"Good investing stems from matching assets to the eventual need to pay cash at a future date. True for individuals and institutions."
So I said yesterday. A few people told me that I needed to expand on that, and so now I'm expanding.
The most common error in mismatching investment horizons is borrowing short to own long assets. We institutionalize this in the banking sector, although I believe it is a policy error to do so. Deposits should finance working capital, and not fixed capital. Long-term assets should be financed by long-dated loans or equity.
When you borrow on a short-term basis, where the terms are not locked in, to buy a long-dated asset, you take the risk that financing terms could move against you -- changing that you can no longer hold the asset. This happens in asset bubbles, particularly toward the end.
It happens because it is the cheapest type of finance in the short run, but often the most costly in the long run. Someone who pays up and locks in lending terms for the life of the asset has far more predictability.
This is one reason why I try to analyze lending terms when analyzing manias. Typically, manias occur when enough people are willing to buy and finance a lot of it short term.
But, the opposite sometimes happens. There are some who will borrow long to invest short. We saw that in 2009-10, when companies were borrowing long to insure liquidity. Maybe you can consider it an insurance premium to make sure you stay alive as a company.
I have two other examples, both from the third insurance company that I worked for. In the middle of my time there, the company hired a consultant to analyze the investment policy of the company. The analyst had a big name, and he found that the company as a whole was mismatched short by two years.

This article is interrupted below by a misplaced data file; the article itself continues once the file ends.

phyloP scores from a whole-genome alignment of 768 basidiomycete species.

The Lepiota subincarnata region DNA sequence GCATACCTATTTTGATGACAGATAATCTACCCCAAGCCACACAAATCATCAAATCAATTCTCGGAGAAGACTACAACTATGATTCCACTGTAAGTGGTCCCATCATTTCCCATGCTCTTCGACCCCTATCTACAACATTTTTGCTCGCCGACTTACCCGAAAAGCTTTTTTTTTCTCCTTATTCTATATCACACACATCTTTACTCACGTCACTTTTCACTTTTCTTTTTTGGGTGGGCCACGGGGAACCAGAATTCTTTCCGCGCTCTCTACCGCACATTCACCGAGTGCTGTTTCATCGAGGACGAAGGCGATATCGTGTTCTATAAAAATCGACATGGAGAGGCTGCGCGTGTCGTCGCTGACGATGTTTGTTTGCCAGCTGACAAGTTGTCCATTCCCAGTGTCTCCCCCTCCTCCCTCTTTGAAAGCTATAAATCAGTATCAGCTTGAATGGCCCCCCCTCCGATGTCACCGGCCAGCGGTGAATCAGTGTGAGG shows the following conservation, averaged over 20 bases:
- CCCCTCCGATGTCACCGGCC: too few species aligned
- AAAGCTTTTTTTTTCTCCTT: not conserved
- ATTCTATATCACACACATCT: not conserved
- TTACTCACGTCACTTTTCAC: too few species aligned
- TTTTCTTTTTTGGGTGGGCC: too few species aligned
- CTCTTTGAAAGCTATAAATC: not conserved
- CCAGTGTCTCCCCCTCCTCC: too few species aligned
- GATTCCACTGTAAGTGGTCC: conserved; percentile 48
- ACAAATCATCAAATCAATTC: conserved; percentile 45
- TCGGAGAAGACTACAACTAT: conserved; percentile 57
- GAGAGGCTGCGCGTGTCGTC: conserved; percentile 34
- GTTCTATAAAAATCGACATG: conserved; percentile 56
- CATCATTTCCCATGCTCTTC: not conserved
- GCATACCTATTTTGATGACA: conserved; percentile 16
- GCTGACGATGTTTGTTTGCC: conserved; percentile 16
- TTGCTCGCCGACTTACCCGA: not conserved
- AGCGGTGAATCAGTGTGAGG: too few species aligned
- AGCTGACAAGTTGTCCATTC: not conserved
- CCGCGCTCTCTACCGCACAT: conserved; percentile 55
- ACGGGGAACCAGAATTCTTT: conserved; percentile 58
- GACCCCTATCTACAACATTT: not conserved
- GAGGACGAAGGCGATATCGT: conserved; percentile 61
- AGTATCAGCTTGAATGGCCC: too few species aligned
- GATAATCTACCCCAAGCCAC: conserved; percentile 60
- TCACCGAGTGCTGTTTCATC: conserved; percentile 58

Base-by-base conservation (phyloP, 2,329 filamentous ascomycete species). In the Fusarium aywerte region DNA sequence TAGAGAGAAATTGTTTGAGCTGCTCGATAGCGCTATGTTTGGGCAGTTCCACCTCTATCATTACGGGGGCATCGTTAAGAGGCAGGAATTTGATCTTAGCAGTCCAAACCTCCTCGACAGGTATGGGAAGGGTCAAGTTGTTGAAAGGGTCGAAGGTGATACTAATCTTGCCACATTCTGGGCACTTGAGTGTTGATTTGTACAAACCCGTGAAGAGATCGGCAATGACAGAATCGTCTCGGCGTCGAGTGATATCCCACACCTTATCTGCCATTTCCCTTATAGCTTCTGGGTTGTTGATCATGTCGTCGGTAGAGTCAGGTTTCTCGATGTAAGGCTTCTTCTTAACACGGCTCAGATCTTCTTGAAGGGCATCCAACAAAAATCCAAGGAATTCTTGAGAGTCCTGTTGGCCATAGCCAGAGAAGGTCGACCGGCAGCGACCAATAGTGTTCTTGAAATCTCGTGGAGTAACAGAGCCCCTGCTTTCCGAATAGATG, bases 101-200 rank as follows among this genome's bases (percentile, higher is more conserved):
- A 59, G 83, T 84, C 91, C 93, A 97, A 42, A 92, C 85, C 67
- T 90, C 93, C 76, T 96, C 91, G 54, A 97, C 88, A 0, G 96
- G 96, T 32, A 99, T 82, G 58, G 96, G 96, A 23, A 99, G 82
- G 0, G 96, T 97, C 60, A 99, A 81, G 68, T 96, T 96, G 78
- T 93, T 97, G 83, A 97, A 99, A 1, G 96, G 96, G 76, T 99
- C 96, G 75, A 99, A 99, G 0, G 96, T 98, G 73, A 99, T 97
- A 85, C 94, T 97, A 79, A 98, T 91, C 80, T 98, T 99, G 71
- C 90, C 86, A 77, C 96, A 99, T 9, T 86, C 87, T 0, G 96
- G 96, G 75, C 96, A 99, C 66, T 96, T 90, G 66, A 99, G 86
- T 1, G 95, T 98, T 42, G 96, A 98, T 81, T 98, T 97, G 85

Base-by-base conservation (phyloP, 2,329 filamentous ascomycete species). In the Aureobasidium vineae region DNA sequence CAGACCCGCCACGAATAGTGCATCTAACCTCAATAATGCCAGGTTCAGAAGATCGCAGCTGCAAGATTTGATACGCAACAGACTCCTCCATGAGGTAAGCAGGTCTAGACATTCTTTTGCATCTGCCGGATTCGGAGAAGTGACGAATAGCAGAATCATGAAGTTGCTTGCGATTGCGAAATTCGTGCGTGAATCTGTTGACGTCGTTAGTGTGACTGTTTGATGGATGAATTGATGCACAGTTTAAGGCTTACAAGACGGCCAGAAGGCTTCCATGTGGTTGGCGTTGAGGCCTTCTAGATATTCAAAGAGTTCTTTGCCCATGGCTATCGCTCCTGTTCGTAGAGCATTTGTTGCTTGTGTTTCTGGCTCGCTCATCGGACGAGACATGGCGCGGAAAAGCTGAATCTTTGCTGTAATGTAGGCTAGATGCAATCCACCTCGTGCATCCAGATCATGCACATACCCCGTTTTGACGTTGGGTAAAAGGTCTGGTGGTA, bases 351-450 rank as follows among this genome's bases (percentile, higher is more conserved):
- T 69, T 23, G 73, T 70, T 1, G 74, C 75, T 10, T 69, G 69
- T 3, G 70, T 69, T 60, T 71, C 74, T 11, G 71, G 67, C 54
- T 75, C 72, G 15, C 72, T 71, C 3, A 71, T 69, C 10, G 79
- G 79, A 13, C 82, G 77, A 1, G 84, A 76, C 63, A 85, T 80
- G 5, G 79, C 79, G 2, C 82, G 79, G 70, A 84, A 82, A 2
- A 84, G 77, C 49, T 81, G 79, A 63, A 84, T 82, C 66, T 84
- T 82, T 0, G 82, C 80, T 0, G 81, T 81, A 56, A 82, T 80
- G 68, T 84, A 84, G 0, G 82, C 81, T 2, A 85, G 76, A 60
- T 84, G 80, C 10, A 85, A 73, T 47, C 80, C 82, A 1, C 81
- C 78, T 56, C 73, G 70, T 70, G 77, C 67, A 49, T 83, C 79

If you are a well-run life insurer, you are either matched or as much as two years long. (I think a one-year gap between assets and liabilities is optimal, and so does Pimco.) It was a free lunch to lengthen the portfolio -- returns increase, and risks decrease.
Sadly -- or happily, depending on how you view it -- in the annuity line of business that I was running two years later, after the first annuity withdrawal study was complete (one year ahead of the Society of Actuaries study, which mimicked my approach), I realized that the long-term guaranteed rates were significant. And I realized that the asset portfolio should be lengthened to reflect that.
I remember the investment department questioning me regarding putting 20% of annuity assets into 30-year bonds, and I said, "They hedge us against the long-term guarantees." They bought in, and it was another example where there was a free lunch -- increase in income, decrease in cash flow risk.
On Investment Policy
This is why my most important question for investors is "When do you need the cash?" There is a gradation of approaches for maximizing returns with reasonable certainty in investing, and the approaches vary as the time horizon expands.
To all investors: Try to match your investment strategy to the time that you need the money.